Center for Biological Diversity
Protecting endangered species and wild
HOUSE TO VOTE ON FIRE LEGISLATION GUTTING ENVIRONMENTAL LAWS AND REMOVING CITIZENS FROM DECISIONS ON PUBLIC LANDS, WHILE FAILING TO PROTECT COMMUNITIES
NEW GAO REPORT UNDERMINES PREMISE OF EXTREMIST MCINNIS BILL
The McInnis bill, like the Bush administration's so-called Healthy Forests initiative, fails to focus scarce federal funding and resources where they would do the most good: in the Community Protection Zone adjacent to at-risk communities. Instead, the bill would continue to allow the Forest Service and Department of Interior to conduct misguided logging projects deep in the backcountry in the name of "fuel reduction." An alternative proposal introduced by Rep. George Miller (D-CA) would require that necessary resources are focused on responsible fuel reduction projects immediately around communities.
“The McInnis bill would open the door to destructive logging practices in remote areas of our National Forests while doing nothing to actually reduce fuels or protect communities,” stated Brian Segee, Southwest Public Lands Director with CBD. “Underneath the deceptive rhetoric of healthy forests, McInnis and the Bush administration are rolling back 30 years of environmental protection.”
The McInnis bill relies heavily on claims of "analysis paralysis" to limit citizen participation and judicial review by cutting the heart out of the nation’s bedrock environmental law, the National Environmental Policy Act (NEPA)the requirement that alternatives to agency actions be considered. However, a report issued by the General Accounting Office (GAO) last week analyzed 762 Forest Service fuel reduction projects proposed during the past two years, of which 95 percent were ready for implementation within the standard 90-day review period [724 of 762]. These findings contradict the very premise on which the McInnis bill and the Bush Administration's plan is based. The latest GAO report supports previous findings from a 2001 GAO report and a 2003 report from researchers at Northern Arizona University.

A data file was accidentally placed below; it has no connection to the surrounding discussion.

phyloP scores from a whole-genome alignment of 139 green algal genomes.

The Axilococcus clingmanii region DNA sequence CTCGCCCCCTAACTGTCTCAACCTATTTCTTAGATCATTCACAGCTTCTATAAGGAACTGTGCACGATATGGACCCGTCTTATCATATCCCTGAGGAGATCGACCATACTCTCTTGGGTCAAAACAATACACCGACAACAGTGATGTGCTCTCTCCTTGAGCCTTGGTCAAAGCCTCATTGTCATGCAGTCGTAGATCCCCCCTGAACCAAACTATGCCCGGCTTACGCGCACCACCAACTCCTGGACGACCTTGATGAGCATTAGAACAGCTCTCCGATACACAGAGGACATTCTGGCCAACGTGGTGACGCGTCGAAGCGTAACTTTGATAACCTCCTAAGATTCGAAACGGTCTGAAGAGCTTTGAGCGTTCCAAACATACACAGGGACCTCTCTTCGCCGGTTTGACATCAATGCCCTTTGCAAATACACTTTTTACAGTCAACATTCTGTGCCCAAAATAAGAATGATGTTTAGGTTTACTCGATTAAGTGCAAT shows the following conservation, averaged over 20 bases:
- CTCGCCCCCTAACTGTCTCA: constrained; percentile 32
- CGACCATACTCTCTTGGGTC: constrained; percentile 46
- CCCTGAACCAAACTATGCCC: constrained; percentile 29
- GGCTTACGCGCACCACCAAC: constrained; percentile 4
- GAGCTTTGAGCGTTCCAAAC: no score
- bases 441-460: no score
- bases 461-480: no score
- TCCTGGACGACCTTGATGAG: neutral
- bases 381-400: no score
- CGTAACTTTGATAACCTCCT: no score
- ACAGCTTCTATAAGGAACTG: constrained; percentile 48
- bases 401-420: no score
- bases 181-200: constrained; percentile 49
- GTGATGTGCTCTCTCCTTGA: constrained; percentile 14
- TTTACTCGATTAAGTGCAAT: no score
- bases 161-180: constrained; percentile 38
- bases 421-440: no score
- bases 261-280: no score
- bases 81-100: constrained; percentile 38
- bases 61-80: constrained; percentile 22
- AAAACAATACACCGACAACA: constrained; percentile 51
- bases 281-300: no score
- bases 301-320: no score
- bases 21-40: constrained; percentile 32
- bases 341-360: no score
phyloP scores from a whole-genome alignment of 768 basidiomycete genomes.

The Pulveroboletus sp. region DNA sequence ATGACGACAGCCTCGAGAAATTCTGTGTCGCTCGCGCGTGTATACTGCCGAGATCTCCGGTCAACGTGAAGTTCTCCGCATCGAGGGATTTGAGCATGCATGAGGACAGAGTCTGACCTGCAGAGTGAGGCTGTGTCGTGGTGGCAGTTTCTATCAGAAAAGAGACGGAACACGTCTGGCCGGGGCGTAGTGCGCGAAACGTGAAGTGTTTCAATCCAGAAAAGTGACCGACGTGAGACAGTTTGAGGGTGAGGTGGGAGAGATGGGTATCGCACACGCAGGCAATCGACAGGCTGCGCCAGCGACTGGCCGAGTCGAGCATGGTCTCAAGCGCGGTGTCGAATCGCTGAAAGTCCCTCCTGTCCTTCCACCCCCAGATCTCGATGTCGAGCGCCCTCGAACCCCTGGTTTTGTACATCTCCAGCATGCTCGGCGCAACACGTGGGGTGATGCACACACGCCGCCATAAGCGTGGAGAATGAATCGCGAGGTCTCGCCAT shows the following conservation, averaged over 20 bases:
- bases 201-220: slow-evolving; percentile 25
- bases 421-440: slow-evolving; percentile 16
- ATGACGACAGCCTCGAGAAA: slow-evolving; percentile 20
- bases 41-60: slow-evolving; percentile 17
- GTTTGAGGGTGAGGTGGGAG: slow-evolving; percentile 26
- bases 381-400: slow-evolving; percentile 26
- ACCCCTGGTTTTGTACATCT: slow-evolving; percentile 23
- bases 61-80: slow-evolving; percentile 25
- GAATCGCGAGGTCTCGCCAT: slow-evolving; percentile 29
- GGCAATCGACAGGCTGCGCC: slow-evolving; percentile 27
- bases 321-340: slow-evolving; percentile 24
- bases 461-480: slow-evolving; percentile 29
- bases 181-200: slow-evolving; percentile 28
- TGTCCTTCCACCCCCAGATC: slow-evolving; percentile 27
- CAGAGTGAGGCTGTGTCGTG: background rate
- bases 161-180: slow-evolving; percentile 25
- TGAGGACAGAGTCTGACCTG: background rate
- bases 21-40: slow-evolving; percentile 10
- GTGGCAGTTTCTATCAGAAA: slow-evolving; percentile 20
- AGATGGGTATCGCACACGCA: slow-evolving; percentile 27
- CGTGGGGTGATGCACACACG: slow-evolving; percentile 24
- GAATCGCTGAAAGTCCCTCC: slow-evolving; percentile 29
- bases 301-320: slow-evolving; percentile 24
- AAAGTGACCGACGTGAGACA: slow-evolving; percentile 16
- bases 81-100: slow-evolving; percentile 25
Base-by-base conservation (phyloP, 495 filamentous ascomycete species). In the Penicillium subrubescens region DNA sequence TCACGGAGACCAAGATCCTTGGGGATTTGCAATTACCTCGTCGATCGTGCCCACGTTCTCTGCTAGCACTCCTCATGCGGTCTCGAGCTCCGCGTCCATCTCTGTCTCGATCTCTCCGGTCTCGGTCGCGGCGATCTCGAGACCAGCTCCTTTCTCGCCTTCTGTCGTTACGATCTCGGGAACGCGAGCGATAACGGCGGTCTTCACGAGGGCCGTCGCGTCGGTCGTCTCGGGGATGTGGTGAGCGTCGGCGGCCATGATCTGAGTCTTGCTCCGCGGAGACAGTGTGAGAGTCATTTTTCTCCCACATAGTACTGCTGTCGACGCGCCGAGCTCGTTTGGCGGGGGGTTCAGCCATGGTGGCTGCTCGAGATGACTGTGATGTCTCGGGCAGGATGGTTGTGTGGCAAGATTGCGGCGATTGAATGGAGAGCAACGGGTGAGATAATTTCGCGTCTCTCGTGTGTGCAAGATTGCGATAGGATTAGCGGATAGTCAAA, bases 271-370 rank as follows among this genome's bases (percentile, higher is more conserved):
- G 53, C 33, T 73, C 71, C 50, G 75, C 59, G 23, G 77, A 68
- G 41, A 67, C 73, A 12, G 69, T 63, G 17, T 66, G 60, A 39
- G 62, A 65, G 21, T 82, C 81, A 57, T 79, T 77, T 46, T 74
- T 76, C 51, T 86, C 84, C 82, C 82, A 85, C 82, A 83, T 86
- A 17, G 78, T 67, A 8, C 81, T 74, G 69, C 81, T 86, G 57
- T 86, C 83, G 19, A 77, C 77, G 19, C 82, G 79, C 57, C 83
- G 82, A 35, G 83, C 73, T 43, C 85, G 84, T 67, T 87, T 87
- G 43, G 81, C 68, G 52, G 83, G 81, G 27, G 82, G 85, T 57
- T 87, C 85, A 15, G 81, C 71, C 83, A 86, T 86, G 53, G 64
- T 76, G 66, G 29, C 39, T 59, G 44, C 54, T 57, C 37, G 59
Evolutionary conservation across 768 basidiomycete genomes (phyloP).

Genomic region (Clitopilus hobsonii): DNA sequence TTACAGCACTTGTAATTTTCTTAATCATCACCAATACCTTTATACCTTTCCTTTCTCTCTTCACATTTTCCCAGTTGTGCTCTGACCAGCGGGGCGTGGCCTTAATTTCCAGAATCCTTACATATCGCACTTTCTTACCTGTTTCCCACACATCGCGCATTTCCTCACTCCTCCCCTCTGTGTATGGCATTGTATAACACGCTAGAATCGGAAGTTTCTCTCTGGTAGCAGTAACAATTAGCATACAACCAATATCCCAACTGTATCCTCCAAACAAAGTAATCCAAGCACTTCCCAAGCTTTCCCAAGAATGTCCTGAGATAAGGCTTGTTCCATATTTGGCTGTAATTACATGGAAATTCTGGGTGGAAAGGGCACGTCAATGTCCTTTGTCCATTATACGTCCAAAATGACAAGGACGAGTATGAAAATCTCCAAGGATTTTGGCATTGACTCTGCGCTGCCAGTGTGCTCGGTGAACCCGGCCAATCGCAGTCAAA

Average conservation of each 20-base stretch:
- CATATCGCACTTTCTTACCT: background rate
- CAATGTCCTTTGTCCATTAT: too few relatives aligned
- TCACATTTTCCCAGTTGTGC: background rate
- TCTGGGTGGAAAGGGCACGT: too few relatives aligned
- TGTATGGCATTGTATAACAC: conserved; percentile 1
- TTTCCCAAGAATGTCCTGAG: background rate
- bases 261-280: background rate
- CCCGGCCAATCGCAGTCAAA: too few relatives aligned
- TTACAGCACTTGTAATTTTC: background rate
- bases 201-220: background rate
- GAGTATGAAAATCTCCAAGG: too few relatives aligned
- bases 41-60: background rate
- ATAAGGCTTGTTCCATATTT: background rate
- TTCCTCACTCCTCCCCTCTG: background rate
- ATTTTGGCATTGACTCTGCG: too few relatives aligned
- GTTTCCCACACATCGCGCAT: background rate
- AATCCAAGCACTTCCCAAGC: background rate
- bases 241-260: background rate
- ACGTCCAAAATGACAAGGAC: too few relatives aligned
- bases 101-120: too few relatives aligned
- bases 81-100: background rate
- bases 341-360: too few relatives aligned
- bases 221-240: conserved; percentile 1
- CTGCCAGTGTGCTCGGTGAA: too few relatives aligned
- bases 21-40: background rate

""This GAO report is yet another study that demonstrates that the very premise on which the McInnis bill and the administration's so-called "Healthy Forests Initiative" is a pack of lies,” stated Segee.
Conservationists support a common sense, science based plan that advocates that fuel reduction projects and "firewise" protections be focused along the boundaries of communities adjacent to forestlands.
Through grants to states and funding for communities, the Community Protection Plan would provide funds for fuel reduction on private, state and tribal landswhich comprise 85 percent of the forested land near vulnerable communitiesas well as on federal lands. In contrast,the McInnis bill does not prioritize projects that would create a crucial defensible space around western communities. Instead it calls forlogging 20 million acres of federal lands, often far from any community, and provides virtually no funding for fuel reduction on non federal lands.
Tim Ingalsbee, a member of the WGA Stockholder Group, which developed the Strategy’s Implementation Plan and Performance Measures, said that claims by Rep. McInnis that his bill would help codify and implement the Western Governors’ Association’s (WGA) Ten-Year Comprehensive Wildfire Strategy is a serious distortion of both the letter and spirit of the WGA Strategy. The WGA strategy states that the WGA Implementation strategy should not alter the responsibilities or statutory authorities of participating Federal or State agencies. Tim Ingalsbee Director of the American Lands Alliance's Western Fire Ecology Center said: "The sweeping changes to federal laws and agency regulations proposed by the McInnis-Walden Bill does not adhere to the WGA Strategy’s core principles, and would thwart community-based collaborative efforts to effectively protect communities from severe wildfires."